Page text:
Joyce always liked picking peanuts more than gathering corn or picking cotton.
“Maybe it was because the days were cooler and it was the fall of the year,” she says. “Our peanuts were ready in late September or early October.”
Joyce still enjoys raising a peanut crop in their garden at Weimar, Texas. Although Joe didn’t grow up planting peanuts, he has become an avid grower, as well.
The Hanzelkas dig the peanuts in their garden patch by hand. Then they wait patiently just as Joyce’s father did.
Back in the day
“Years ago, Daddy would plow the peanuts out and let them dry a little before we went up and down the rows using a pitchfork to gather them in small piles. Then four of us, two working on either side of the rows, would fork the small piles onto the trailer that Daddy pulled with the tractor.
“The next step was to thresh the peanuts to separate the peanuts from the straw. The peanuts filled burlap sacks and the straw went into a pile to be baled.”
Once sacked, the Fillips hauled the peanuts home and stored them in the barn to dry. To hasten the process, in days to come they would drag the sacks outside to take advantage of the fall sunshine and lower humidity.
“If a stray rain shower came through we had to move fast to move them back inside because we didn’t want to get them wet.”
31 miles was a long trip
When Joyce’s dad was satisfied that the peanuts were ready to market, the family would load the sacks on the trailer. Then they’d head out to a peanut wholesaler in Giddings, Texas, 31 miles away.
“That was quite a load for that old pickup.
“I always remember when the man from at the wholesale company would slash the sacks to test the peanuts for moisture content, which set the price. Daddy would cringe,” Joyce adds.
The only time Joyce remembers her dad varying his harvesting method was in 1961. Hurricane Carla dropped so much rain on the Swiss Alp community that Mr. Fillip couldn’t get in the fields without getting his tractor stuck. That year, the Fillip family hand dug all their peanuts wearing rubber boots.
Heirloom seed eventually played out
For more than 50 years, Joyce and Joe grew peanuts from her dad’s seed. When it eventually stopped producing well, they ordered packages of runner, Virginia and Spanish peanuts from a seed catalog.
Joyce says not only does each variety look different it tastes different, too.
Joyce and Joe conclude that growing peanuts is like any other crop. Until it is harvested, you can’t count on the final yield.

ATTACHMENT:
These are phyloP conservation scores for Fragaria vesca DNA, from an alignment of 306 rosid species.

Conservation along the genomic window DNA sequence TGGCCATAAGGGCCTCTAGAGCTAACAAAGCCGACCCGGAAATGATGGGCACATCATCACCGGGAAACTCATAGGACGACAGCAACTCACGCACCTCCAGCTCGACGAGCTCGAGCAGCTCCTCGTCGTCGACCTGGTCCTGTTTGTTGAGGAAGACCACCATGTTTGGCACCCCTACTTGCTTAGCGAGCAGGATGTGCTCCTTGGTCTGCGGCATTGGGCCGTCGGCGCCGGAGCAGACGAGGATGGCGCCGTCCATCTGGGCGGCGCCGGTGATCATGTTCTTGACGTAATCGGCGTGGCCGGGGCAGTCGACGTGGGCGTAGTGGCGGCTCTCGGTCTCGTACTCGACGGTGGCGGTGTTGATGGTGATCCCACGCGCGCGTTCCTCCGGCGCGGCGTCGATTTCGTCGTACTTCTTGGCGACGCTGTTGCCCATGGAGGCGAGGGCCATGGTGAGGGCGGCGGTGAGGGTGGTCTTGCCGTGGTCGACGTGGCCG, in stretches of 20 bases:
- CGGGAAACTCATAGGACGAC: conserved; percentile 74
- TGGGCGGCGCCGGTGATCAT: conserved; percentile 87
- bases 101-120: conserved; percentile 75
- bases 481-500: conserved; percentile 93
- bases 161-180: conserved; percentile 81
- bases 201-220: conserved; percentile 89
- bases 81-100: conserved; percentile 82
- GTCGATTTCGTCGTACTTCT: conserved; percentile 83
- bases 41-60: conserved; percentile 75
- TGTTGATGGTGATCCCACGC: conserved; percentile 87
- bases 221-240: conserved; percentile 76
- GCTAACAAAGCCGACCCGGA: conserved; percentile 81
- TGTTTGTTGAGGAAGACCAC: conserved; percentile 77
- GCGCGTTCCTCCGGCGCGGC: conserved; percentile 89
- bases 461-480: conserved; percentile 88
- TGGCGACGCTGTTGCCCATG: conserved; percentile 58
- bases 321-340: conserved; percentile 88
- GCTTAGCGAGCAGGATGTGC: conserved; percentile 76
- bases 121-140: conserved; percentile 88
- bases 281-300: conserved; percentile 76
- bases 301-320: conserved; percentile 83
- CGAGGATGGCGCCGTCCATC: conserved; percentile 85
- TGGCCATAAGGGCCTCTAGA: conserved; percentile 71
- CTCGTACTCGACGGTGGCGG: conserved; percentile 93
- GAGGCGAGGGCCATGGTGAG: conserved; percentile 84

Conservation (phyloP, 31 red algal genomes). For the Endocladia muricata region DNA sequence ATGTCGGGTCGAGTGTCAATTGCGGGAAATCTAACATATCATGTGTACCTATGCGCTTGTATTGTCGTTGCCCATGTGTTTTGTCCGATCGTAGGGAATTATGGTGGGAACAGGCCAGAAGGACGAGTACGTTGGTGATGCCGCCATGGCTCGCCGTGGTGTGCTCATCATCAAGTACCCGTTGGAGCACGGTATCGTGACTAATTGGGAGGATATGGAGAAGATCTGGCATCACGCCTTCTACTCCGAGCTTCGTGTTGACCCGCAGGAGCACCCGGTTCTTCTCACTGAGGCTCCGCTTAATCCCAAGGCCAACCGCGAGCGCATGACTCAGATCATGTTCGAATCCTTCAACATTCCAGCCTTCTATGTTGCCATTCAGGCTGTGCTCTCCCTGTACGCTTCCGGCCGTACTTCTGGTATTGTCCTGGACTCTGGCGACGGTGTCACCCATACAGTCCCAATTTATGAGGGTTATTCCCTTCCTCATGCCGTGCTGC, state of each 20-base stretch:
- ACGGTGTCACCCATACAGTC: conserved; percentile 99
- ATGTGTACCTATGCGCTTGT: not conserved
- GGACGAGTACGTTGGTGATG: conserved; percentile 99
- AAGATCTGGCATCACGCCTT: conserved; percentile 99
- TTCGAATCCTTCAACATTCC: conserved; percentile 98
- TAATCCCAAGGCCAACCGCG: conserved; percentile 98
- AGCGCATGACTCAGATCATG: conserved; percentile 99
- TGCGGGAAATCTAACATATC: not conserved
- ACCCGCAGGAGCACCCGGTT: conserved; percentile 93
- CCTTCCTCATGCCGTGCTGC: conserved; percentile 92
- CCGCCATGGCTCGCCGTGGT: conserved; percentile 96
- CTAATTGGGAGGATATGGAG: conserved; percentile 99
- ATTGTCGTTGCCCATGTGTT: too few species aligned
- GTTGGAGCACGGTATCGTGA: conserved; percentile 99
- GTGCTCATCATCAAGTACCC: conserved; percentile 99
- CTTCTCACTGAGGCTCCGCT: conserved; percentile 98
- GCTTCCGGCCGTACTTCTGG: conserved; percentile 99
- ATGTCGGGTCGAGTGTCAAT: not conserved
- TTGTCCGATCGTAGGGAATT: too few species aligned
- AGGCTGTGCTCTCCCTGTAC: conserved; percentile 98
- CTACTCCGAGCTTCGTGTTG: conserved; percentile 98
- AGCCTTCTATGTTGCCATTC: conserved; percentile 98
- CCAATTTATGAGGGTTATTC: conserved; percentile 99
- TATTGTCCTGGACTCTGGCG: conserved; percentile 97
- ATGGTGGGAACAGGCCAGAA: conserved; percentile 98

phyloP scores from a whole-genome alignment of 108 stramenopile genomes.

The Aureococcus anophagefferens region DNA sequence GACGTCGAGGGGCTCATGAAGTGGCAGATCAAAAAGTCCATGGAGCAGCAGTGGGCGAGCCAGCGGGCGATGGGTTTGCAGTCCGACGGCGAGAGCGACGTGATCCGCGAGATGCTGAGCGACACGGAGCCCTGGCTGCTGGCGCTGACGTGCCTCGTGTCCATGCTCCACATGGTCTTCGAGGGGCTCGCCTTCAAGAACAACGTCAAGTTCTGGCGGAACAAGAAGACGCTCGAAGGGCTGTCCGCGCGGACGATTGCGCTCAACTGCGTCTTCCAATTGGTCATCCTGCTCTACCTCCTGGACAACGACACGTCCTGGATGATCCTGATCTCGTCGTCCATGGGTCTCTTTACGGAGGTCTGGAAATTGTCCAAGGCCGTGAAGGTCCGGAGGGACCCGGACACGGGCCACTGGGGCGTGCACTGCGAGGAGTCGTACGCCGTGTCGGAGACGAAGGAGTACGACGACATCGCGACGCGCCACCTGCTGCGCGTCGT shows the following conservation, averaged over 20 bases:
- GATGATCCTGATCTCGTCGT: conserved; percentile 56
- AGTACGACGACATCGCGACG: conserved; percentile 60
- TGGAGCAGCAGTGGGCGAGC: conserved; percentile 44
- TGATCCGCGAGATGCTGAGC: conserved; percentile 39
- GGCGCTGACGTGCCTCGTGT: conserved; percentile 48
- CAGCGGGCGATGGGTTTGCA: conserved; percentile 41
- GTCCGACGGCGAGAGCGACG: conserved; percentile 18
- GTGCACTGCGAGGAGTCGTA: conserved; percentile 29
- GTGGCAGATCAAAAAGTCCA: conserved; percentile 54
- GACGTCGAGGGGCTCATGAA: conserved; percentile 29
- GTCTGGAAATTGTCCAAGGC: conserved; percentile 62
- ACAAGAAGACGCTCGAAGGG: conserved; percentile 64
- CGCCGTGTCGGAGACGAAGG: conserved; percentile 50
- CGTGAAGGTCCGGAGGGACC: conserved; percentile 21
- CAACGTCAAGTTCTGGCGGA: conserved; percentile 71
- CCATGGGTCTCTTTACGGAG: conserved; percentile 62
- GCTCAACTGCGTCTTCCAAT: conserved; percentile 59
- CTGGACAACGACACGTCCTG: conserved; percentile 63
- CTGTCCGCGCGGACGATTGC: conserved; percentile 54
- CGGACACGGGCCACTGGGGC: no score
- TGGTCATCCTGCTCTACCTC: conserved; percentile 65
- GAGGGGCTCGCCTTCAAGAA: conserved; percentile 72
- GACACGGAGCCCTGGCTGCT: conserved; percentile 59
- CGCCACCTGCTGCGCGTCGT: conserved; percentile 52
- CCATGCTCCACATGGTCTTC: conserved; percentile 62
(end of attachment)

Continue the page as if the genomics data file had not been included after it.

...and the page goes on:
Texas peanuts in the big picture
Ranking second in U.S production, Texas farmers typically grow between 165,000 to 190,000 acres of peanuts. AGRILIFE The greatest part of the Texas crop are produced within 90 miles of Lubbock, 491 miles north of Joyce and Joe’s farm.
In Fayette County where Joyce grew up, commercial peanut crops are a thing of the past.
“There are no reported acres of commercial peanuts growing here now,” says Scott Willey, Texas A&M AgriLife County Extension Agent for Agriculture and Natural Resources in La Grange.
“If you hear of some, I’d like to know,” he adds.
For Joyce and Beverly, the memories of peanut harvests always will be near and dear to their hearts.
I can almost smell the aroma of roasting peanuts! How about you?
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I never knew how they grew until now!
Isn’t it great to truthfully say we learn something new every day! Thanks for writing.
Peanuts were the last crop of each year in our home garden. The plants were put in the mulch pit to help with their rich nitrogen addition. My daddy and I will pick the peanuts with our back toward the house. This way we could eat some without my mom seeing us. If she did, we would get a scolding about raw peanuts causing a stomach ache. Your story took me back to my happy memories of growing up and my mom and dad. Thank you.
I enjoyed your comment, Gesine. I can just picture you and your dad digging the peanuts and sneaking a few – for quality control purposes only of course! Do Joyce’s comments make you want to plant some peanuts in your garden next year?
What an interesting story. I love how these ladies recall their childhoods, helping their parents and grandparents on the farms, in vivid detail. Would love some peanuts right now. Yumm. Thanks for the read, Elaine.